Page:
According to the Polish teachers’ union, the country’s schools are short of 20,000 teachers. Hungary, with a much smaller population, lacks 16,000 teachers.

“We don’t have young teachers,” said Slawomir Broniarz, president of the Polish Teachers’ Union, or ZNP, citing the starting salary of 3,400 zlotys ($720) before tax as the main reason.

Polish Education Minister Przemyslaw Czarnek disputed the figures, saying teaching vacancies were closer to 13,000, adding that this was not a huge number compared to the 700,000 teachers at the national scale. He accuses the union and the political opposition of exaggerating the problem.

Many educators strongly opposed the conservative ideology of the nationalist government and Czarnek himself, viewing him as a Catholic fundamentalist. His nomination in 2020 sparked protests because he said LGBTQ people were not equal to “normal people” and that a woman’s main role was to have children.

Critics have recently focused on a new contemporary history textbook. It has a section on ideologies that features liberalism and feminism alongside Nazism. A section interpreted as denouncing in vitro fertilization was so controversial that it was removed.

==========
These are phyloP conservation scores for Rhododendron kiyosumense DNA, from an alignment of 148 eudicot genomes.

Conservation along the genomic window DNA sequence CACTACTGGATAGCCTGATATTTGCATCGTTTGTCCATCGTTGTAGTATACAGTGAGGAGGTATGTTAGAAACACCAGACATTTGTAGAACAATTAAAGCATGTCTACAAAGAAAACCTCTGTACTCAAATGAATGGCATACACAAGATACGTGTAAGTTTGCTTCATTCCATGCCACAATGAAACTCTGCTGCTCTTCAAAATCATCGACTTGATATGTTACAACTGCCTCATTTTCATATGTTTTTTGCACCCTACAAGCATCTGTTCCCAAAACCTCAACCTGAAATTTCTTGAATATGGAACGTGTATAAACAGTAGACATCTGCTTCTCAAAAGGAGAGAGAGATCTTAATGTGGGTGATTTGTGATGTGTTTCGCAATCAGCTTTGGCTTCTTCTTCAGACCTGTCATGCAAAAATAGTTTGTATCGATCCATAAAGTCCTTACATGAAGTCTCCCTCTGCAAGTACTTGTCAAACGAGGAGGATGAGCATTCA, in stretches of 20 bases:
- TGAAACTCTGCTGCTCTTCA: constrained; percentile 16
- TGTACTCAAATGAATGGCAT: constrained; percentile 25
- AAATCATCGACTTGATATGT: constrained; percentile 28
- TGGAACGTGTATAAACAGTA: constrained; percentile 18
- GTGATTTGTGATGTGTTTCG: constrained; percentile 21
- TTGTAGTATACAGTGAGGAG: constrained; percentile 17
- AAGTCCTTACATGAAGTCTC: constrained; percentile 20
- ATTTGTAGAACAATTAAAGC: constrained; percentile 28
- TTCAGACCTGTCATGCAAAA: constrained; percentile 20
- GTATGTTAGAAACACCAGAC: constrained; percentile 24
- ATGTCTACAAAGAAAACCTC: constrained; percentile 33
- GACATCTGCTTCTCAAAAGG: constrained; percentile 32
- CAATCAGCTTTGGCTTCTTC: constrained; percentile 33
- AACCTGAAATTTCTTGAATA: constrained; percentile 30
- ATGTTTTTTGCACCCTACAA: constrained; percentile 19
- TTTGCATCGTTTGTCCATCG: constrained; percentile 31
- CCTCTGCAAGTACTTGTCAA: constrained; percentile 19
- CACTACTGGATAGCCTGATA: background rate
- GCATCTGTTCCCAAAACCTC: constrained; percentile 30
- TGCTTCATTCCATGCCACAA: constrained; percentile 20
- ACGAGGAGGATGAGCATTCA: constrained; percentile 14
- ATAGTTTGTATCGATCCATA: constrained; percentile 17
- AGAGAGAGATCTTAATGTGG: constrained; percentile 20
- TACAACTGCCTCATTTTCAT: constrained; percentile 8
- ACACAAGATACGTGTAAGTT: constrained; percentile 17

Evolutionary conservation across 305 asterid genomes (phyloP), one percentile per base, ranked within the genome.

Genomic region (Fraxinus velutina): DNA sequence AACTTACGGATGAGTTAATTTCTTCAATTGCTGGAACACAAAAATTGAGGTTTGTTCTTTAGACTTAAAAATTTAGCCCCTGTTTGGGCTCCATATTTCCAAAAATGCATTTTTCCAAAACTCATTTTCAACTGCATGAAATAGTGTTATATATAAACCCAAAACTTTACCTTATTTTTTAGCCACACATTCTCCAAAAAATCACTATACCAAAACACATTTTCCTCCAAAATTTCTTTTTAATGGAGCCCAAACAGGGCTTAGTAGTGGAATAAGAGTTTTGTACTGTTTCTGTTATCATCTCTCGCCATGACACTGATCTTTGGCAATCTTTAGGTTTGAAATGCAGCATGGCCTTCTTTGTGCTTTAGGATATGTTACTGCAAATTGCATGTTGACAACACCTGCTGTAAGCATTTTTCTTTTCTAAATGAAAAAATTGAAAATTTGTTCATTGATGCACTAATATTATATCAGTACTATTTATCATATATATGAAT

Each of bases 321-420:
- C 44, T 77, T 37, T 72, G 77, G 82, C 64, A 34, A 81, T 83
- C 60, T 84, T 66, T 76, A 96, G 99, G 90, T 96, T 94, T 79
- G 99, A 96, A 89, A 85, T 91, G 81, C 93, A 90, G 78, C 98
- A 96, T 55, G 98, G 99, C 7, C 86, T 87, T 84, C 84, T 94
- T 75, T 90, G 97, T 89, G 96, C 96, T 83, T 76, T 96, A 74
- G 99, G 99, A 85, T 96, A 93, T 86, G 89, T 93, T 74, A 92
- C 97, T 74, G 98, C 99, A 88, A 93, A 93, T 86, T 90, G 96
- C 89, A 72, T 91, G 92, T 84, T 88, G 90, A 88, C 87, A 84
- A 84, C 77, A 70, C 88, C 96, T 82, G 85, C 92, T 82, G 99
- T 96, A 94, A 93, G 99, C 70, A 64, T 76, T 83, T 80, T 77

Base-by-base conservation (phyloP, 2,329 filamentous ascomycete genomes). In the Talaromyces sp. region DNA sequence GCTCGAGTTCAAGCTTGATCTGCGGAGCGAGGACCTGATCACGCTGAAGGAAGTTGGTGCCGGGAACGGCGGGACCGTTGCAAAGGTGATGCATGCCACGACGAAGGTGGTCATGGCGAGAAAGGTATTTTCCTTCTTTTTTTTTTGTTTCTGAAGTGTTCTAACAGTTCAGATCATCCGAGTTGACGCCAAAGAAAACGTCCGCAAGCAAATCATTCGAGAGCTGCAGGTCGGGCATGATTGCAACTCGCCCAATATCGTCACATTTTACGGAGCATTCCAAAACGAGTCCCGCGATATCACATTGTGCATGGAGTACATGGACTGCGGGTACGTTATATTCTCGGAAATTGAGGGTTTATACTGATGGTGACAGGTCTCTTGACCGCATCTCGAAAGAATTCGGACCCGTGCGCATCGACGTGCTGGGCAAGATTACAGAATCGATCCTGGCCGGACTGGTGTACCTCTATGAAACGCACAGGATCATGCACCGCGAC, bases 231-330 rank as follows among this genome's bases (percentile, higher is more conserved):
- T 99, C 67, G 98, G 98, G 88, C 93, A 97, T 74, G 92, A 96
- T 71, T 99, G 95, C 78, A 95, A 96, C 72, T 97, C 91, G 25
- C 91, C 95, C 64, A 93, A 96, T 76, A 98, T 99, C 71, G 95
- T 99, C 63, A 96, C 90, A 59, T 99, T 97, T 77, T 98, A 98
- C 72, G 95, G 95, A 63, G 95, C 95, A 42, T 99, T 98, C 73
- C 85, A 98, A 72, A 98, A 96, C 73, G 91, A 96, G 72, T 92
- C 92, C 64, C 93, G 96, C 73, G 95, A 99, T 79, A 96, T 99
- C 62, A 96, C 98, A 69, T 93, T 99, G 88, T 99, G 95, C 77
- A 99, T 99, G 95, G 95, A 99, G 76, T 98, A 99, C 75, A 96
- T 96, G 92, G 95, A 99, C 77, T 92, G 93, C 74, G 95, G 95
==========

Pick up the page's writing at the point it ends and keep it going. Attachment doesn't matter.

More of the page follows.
In Hungary, Erzsebet Nagy, a board member of the Democratic Union of Hungarian Teachers, said teachers were leaving the profession “en masse”.

“Young people are not entering the profession, and very few of those who obtain a secondary or university teaching certificate go on to teach,” Nagy said. “Even if they do, most of them leave within two years.”

Hungarian trade unions have also complained about the centralization of the country’s education system. Curricula, textbooks and all decision-making are controlled by a central body formed in 2012 by the nationalist Hungarian government.

“Our professional autonomy is continually being eliminated,” Nagy said. “We don’t have the freedom to choose textbooks. There are only two choices in each subject and both are of terrible quality. They have blocked the possibility of a free intellectual life.

Worried about the future of their children, families reject public schools. New private schools are opening but they still cannot meet the demand.

Polish architect Piotr Polatynski was willing to take a second job just to pay for his fourth-grade daughter’s tuition. But as a new school year began this week, the lack of places in private schools forced him and his wife to send her away to a neighborhood public school, which they say does not provide the type education that her daughter deserves.

He still hopes that a place might still open up somewhere as he rants about the state of the education system.

“We don’t believe the current government is capable of making changes that would encourage young people to enter the teaching profession and bring any significant energy to this whole system,” he said.

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Spike reported from Budapest. Bela Szandelszky contributed from Budapest.